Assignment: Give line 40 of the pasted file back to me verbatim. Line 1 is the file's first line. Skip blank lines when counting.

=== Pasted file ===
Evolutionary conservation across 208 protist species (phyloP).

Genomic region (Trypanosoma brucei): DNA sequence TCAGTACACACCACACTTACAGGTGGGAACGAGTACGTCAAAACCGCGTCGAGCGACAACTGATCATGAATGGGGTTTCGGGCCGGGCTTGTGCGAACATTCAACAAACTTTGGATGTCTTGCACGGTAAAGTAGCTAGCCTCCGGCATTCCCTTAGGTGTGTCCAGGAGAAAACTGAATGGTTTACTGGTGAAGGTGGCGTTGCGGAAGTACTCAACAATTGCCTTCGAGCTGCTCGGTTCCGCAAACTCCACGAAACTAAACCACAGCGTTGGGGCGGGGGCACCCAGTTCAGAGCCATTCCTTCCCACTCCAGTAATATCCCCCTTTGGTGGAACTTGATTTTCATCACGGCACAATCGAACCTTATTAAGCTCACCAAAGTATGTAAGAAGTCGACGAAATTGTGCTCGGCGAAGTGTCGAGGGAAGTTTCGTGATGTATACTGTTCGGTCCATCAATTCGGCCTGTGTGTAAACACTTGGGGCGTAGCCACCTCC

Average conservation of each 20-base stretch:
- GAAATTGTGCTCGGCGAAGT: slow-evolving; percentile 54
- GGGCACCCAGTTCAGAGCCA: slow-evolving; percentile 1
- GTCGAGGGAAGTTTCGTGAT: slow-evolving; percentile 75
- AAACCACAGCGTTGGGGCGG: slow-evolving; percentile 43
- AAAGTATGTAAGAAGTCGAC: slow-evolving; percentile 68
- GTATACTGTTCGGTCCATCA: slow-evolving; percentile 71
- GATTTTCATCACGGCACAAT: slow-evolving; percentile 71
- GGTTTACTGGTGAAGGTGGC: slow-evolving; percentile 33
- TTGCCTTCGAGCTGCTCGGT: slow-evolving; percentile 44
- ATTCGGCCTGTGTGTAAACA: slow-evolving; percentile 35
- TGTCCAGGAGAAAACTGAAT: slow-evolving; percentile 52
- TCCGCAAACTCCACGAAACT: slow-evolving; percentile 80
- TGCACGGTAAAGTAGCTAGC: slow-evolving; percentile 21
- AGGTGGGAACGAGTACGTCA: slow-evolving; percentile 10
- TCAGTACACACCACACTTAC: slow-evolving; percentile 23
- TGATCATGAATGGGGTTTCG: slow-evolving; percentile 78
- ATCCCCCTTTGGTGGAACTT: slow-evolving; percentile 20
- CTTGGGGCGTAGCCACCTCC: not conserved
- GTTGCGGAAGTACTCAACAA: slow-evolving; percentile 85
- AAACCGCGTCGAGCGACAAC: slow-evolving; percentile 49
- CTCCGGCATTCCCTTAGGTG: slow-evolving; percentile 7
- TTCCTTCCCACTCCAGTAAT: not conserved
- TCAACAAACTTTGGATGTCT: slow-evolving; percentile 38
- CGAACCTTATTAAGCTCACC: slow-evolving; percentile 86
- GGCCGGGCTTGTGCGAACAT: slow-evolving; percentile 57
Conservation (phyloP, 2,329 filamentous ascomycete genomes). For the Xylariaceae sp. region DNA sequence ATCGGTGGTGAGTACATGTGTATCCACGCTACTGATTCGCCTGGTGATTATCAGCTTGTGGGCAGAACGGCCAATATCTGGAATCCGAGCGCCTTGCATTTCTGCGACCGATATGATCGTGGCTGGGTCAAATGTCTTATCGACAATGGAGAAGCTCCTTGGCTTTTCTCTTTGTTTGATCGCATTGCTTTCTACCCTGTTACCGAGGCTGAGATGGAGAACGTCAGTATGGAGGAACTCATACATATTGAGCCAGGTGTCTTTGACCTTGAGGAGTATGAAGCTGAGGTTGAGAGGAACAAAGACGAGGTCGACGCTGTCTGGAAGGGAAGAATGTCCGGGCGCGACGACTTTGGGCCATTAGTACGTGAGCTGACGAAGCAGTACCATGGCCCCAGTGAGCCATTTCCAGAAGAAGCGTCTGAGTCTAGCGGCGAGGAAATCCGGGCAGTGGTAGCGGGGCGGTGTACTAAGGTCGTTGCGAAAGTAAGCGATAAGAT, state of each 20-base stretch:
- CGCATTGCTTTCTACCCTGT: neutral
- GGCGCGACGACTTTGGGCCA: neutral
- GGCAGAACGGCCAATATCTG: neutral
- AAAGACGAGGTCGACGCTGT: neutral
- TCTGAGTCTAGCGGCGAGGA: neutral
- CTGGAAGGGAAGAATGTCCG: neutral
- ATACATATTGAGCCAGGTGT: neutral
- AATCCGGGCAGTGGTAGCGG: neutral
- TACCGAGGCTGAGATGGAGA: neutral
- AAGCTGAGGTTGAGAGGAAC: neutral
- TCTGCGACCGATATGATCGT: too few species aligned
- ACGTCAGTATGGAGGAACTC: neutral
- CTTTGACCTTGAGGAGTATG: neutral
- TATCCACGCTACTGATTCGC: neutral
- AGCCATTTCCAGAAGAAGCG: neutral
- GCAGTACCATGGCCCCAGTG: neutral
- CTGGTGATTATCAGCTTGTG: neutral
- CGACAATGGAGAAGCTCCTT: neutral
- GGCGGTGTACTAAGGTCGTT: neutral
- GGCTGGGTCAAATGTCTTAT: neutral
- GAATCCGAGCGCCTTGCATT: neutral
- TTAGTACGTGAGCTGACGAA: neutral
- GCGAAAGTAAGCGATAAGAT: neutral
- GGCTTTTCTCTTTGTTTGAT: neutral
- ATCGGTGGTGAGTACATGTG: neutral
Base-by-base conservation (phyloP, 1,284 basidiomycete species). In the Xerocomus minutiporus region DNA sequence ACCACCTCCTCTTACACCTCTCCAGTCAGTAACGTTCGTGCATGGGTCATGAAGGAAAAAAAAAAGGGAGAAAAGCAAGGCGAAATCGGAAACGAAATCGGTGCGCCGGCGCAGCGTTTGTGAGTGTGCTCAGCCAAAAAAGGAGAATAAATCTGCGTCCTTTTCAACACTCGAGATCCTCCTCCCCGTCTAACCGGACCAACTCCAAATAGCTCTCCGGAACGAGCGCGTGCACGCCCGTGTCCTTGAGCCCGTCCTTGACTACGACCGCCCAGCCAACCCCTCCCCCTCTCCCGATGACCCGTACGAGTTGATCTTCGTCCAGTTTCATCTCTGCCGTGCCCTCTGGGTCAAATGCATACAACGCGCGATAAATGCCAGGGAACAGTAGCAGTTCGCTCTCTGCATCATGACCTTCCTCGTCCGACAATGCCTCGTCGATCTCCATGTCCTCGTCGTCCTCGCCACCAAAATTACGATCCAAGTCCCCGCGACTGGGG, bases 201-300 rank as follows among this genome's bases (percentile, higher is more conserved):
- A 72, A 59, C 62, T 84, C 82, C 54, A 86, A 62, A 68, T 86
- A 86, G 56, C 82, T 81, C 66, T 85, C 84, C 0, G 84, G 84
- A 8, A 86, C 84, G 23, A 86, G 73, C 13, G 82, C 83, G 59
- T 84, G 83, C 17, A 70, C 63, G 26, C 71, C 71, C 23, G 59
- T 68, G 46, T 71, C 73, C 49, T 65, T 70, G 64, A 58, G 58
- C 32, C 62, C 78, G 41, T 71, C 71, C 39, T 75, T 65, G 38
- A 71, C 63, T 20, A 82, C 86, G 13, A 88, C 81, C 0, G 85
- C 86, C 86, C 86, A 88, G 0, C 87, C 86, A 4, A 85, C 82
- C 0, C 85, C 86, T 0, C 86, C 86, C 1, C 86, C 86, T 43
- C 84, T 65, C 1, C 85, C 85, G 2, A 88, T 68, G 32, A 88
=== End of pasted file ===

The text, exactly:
- TCTGCGACCGATATGATCGT: too few species aligned